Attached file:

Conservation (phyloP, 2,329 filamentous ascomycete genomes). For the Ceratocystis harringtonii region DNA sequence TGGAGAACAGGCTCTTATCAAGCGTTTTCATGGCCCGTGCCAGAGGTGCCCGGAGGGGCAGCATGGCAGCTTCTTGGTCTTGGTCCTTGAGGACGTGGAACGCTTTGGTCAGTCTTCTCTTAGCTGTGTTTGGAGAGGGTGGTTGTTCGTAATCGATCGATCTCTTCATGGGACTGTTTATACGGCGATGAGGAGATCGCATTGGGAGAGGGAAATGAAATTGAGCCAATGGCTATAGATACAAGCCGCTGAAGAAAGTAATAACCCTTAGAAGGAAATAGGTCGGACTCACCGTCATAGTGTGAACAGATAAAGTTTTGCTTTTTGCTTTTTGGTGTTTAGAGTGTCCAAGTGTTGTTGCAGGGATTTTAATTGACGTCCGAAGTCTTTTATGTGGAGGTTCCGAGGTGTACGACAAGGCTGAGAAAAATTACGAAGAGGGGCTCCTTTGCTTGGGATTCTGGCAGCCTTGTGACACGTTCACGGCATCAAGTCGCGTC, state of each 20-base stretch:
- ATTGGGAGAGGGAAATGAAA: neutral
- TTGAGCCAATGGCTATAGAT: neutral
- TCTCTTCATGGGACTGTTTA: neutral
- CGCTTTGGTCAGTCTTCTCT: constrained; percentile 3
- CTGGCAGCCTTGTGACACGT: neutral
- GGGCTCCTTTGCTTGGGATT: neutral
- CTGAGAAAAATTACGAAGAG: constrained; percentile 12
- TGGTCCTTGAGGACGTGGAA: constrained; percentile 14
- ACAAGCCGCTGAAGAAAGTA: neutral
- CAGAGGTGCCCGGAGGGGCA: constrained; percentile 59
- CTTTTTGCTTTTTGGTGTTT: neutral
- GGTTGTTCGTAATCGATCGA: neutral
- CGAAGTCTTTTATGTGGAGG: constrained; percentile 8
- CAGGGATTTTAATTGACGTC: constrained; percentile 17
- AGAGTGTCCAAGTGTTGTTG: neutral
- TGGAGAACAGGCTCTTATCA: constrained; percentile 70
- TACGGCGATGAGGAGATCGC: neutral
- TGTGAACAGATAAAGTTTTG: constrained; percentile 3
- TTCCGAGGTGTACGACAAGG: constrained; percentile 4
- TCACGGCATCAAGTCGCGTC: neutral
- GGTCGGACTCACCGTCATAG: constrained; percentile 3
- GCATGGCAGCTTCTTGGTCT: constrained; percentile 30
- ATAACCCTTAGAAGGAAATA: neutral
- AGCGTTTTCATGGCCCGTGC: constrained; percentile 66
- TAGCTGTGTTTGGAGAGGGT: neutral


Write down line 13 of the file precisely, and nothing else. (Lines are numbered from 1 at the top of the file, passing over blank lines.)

- GGTTGTTCGTAATCGATCGA: neutral